System Stresses in 2 Pediatric Emergency Departments and 2 Pediatric Urgent Care Centers During the 2014 Enterovirus-D68 Outbreak.

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DOI: 10.1097/PEC.0000000000000856


Objective: To describe the association of an unprecedented large-scale Enterovirus-D68 outbreak in 2014 with changes in patient volume and acuity and system stress in 2 pediatric emergency departments and 2 pediatric urgent care centers of a single children's hospital.

Methods: We compared measures of patient volume, acuity, and system stress during the 2014 Enterovirus-D68 outbreak and the corresponding dates of the previous year.

Results: Both settings experienced large census increases during the Enterovirus-D68 outbreak; patient census increased significantly more in the pediatric urgent care setting (20.3%) than in the pediatric emergency departments (14.3%). Both settings had significant increases in patient acuity. The proportion of pediatric emergency department patients requiring hospital admission increased; the proportion of patients who left the pediatric urgent care setting without being seen also increased. Although there was no emergency department inpatient boarding during the 2013 comparison period, 4.4% of admitted patients required emergency department boarding during the 2014 outbreak. There was no significant change in the mean length of stay or the probability that patient admission was to the pediatric intensive care unit.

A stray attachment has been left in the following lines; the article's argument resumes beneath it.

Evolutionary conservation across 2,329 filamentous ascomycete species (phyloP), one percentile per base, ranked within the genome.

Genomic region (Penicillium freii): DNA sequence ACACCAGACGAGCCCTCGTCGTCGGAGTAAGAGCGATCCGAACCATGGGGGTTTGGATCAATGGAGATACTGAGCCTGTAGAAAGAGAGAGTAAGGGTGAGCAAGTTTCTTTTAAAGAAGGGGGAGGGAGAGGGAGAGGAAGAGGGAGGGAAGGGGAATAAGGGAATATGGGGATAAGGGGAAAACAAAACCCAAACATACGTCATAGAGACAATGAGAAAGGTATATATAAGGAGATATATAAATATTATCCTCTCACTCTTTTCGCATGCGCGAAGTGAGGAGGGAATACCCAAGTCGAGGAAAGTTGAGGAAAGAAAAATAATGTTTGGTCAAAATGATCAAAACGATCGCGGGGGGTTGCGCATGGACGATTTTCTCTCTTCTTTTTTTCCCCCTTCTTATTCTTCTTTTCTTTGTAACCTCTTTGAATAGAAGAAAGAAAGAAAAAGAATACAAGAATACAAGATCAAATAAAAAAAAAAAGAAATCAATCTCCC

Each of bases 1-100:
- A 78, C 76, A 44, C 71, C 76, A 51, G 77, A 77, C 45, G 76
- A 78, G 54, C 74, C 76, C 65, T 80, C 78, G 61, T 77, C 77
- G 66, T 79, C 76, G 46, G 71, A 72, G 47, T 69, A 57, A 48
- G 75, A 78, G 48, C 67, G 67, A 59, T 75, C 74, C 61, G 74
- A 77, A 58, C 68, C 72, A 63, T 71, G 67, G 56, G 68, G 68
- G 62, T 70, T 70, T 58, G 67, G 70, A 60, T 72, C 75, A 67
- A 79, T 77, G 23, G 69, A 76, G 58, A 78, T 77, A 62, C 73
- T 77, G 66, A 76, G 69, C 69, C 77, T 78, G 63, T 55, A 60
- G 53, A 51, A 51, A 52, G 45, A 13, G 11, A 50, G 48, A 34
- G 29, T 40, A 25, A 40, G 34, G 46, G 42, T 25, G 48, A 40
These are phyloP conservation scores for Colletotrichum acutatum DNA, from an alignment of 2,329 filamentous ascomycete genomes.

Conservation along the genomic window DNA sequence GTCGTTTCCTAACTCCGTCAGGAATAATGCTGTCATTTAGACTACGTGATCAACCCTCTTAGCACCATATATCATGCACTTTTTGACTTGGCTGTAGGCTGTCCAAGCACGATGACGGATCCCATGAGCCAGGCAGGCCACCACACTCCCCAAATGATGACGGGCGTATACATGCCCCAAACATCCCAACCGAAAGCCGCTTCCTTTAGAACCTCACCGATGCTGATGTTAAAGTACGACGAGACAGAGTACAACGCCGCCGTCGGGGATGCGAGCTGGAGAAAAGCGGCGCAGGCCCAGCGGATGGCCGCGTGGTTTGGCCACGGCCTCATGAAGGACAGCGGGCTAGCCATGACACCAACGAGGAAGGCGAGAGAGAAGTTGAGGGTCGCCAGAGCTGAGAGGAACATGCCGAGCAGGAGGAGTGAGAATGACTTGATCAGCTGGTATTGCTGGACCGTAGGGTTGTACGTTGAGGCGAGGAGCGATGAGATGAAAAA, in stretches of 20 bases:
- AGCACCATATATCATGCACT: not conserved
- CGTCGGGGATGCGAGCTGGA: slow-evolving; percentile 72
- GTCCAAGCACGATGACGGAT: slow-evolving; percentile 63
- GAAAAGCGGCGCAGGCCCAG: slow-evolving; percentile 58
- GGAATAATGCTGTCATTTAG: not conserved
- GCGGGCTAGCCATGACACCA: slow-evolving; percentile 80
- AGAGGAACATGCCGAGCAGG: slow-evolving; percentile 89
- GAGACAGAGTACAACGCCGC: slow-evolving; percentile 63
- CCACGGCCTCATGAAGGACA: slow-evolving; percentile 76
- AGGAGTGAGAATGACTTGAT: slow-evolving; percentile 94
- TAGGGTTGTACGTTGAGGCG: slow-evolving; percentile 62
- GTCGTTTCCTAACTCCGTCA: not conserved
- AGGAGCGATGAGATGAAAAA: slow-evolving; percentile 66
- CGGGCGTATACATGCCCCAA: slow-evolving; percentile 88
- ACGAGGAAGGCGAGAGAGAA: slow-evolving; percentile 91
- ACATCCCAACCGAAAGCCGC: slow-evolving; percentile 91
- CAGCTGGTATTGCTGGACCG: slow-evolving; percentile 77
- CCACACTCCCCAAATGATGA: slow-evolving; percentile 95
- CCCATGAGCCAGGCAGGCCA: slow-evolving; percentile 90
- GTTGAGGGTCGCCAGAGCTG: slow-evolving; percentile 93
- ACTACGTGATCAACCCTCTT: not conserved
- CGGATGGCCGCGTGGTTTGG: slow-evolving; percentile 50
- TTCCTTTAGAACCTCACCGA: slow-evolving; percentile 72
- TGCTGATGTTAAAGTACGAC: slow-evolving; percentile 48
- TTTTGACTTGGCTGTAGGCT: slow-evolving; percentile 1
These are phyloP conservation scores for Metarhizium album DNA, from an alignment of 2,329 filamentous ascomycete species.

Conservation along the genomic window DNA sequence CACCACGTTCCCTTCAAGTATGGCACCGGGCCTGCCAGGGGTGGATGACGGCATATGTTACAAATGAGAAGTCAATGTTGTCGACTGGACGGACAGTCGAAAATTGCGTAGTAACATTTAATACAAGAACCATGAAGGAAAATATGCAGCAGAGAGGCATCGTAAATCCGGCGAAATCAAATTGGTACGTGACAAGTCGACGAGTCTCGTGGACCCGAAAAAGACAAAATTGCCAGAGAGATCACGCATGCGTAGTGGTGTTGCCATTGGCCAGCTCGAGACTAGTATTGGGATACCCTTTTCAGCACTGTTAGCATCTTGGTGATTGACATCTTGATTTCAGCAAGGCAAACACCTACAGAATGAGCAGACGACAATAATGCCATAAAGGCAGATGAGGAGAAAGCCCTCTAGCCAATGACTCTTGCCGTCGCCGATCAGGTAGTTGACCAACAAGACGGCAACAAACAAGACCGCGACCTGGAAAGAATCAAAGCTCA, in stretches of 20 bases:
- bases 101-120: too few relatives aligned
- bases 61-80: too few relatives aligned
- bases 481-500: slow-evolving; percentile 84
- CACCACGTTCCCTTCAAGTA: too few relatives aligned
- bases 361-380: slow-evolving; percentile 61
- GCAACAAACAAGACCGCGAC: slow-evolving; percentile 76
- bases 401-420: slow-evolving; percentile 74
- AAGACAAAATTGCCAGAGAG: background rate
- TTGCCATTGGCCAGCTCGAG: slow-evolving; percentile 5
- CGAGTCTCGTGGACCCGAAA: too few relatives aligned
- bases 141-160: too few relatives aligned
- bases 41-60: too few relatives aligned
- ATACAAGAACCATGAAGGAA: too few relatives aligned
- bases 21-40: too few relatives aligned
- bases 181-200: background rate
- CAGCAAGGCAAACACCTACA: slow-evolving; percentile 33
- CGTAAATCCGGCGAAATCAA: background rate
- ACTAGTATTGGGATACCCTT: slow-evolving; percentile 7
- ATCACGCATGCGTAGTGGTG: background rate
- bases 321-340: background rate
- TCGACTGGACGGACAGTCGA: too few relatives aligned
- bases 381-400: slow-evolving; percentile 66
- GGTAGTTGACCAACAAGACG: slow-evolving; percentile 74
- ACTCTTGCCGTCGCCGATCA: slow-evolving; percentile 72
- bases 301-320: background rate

Conclusions: Both the pediatric emergency departments and the pediatric urgent care centers experienced increased patient volumes and acuity and significant system stress in association with the 2014 Enterovirus-D68 outbreak. These data will inform those planning resource allocation for future large-scale viral outbreaks.

Journal Title

Pediatric emergency care





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MeSH Keywords

Emergency Service, Hospital/utilization; Ambulatory Care Facilities/utilization; Enterovirus D, Human; Disease Outbreaks; Hospitals, Pediatric


Urgent Care; Emergency Departments; Enterovirus-D68; system demands; epidemics

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